Druid and Atlantic Theater Company's 'The Cripple of Inishmaan' is a sturdy dark comedy
Photo by Robert Day
One of the biggest laugh lines in the Druid and Atlantic Theatre Company production of Martin McDonagh’s “The Cripple of Inishmaan” — presented by University Musical Society, and playing through Sunday at the Power Center — arises when one character asks another why people come to the Emerald Isle: “Because in Ireland, the people are more friendly.”
The reason this otherwise ordinary line feels wildly hilarious in context is because the play gives lie to that very stereotype.
Set on the isolated, claustrophobic island of Inishmaan in 1934, “Cripple” features a resident busybody, JohnnyPateenMike (Dermot Crowley), who’s done his level best to help his elderly mother (Nancy E. Carroll) drink herself to death; a young woman, Helen (Clare Dunne), who curses freely and pegs everyone with eggs, while her brother, Bartley (Laurence Kinlan), moons over American candies and telescopes; BabbyBobby (Liam Carney), a rough-hewn seaman; two bored, aging sisters, Kate (Ingrid Craigie) and Eileen (Dearbhla Molloy), who run a sparsely stocked store while trying to keep their patience with annoying customers; and Billy (Tadhg Murphy), the orphaned title character, whom the sisters care for, but who longs to break free from his sad, tightly circumscribed life.
So when a Hollywood filmmaker arrives at the neighboring island of Inishmore to shoot a movie, Billy hitches a boat ride in hopes of landing a part. When he doesn’t return, the locals are left to wonder whether Billy’s found success or is struggling with his health.
During the play’s opening scene between the two sisters, audience members quickly develop an ear for the characters’ dialect and also become acclimated to the relentlessly slow rhythms of life on this island. To really get the sense of why the residents are so often irritated with each other, the audience experiences the numbing, Beckett-like sameness of their days and conversations — especially when JohnnyPateenMike’s gossip includes such limp fare as a brotherly spat and a dust-up between a goose and a cat.
McDonagh’s script masterfully evokes this oppressive monotony while still being sharply funny — which is no small or easy task for a writer.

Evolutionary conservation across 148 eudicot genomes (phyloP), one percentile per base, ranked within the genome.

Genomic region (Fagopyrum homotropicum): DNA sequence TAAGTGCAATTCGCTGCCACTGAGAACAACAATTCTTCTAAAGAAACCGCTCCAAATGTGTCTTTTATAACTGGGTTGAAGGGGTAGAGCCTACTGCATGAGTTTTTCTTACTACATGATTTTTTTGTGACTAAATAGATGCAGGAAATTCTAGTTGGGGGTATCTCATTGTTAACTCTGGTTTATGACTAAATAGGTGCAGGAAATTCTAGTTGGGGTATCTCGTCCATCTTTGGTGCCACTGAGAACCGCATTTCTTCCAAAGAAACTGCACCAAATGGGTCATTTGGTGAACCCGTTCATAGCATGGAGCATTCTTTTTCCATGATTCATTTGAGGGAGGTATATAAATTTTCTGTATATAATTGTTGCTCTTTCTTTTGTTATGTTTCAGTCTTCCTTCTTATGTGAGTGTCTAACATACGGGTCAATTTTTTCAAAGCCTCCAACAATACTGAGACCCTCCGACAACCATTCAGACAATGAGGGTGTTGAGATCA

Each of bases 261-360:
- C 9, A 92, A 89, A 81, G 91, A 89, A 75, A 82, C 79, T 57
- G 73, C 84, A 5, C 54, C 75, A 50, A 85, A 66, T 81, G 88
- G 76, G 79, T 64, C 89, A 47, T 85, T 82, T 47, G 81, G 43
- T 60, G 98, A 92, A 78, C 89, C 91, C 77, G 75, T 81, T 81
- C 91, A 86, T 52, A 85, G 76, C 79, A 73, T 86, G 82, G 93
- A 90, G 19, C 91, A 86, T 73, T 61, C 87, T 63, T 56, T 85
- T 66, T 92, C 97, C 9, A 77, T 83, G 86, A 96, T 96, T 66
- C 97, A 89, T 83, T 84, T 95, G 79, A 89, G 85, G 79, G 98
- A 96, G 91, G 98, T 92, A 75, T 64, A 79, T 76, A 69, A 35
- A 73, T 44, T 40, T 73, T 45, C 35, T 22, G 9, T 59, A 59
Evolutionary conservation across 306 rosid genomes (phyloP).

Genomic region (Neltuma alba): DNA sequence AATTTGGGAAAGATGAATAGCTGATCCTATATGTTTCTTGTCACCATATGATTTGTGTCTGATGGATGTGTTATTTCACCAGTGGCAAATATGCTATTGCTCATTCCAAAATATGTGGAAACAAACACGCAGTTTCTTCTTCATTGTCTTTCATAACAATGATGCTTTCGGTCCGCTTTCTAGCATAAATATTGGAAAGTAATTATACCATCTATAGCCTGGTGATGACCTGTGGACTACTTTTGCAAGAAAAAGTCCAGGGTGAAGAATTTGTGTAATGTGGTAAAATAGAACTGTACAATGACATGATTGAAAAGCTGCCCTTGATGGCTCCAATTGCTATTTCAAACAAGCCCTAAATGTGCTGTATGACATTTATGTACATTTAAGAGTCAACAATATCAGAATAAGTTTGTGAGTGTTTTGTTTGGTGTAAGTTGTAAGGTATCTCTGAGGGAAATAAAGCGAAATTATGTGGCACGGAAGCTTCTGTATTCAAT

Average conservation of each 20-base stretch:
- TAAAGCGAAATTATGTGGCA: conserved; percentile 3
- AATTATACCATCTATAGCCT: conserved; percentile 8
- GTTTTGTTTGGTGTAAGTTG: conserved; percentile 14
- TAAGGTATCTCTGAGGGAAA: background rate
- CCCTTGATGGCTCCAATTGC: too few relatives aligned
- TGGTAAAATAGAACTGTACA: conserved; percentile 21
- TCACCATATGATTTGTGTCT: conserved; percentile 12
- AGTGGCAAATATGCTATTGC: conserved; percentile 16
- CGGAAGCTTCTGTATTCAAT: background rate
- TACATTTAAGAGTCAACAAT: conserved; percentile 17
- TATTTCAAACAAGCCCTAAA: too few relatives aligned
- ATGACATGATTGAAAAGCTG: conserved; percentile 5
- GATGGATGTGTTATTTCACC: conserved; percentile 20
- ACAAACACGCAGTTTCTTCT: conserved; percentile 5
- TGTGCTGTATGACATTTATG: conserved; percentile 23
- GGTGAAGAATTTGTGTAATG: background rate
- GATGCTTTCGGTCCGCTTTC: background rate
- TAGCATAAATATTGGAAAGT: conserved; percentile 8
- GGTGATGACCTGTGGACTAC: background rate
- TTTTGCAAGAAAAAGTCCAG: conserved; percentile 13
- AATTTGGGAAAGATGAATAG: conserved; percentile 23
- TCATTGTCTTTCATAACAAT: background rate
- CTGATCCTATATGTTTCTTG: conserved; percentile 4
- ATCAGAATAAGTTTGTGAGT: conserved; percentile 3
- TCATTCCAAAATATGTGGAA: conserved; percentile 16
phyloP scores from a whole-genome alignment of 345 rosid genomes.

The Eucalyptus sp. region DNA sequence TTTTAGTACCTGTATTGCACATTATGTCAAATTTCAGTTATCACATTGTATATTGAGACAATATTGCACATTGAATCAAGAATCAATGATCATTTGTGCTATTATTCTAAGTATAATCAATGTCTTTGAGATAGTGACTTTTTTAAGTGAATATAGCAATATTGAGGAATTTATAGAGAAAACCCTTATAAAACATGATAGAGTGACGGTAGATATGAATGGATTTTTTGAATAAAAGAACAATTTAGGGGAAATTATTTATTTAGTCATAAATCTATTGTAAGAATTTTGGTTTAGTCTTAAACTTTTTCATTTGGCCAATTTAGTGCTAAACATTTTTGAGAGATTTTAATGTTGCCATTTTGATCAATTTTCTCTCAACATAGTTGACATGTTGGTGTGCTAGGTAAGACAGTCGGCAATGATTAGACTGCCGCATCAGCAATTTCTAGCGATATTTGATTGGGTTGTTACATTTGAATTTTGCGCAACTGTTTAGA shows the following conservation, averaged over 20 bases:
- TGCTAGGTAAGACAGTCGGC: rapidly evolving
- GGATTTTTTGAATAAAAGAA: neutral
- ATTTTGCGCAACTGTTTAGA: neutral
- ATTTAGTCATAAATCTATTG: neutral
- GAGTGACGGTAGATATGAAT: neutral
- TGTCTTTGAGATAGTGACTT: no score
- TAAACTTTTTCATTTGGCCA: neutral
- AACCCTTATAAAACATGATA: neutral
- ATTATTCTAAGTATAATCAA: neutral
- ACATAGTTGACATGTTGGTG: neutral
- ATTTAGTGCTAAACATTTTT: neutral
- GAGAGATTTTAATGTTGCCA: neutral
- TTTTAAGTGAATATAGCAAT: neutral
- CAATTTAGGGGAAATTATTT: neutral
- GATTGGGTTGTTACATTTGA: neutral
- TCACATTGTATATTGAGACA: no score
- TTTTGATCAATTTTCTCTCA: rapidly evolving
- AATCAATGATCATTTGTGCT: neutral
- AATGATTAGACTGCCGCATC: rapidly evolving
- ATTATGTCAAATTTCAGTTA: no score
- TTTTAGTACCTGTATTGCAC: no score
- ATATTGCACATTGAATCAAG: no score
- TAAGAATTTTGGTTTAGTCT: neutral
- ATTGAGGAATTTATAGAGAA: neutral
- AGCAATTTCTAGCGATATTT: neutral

And while I normally bristle at watching characters being mean and cruel to each other, I found myself ultimately seduced by “Cripple”’s sorry lot. Yes, they’re selfish, annoyed, frustrated, and self-absorbed; but they’re also each quite vulnerable, in that they depend on each other to reinforce their individual roles in this ragtag community. Indeed, antagonistic relationships seem to be what provide these wearied souls with a purpose, so that they can bring themselves to get up each morning.
The cast offers uniformly outstanding performances — the interplay between Carroll and Crowley, as well as that between Craigie and Molloy, is often marvelously fun, as is Dunne’s (appropriately) larger-than-life presence on stage — and the technical aspects are top notch, too. (One botched lighting cue on opening night will surely be rectified.) Francis O’Connor’s sets and costumes, Davy Cunningham’s lighting design, and John Leonard’s sound design combine to great effect.
Admittedly, with a running time of nearly three hours, there is a stretch during the second act when you wonder where the story will head next, and how it will all finally be wrapped up. But director Garry Hynes keeps things moving while never betraying the island’s snail-like pace, and manages to serve up a darkly funny, memorable, and thoroughly satisfying evening of theater. Catch it if you can.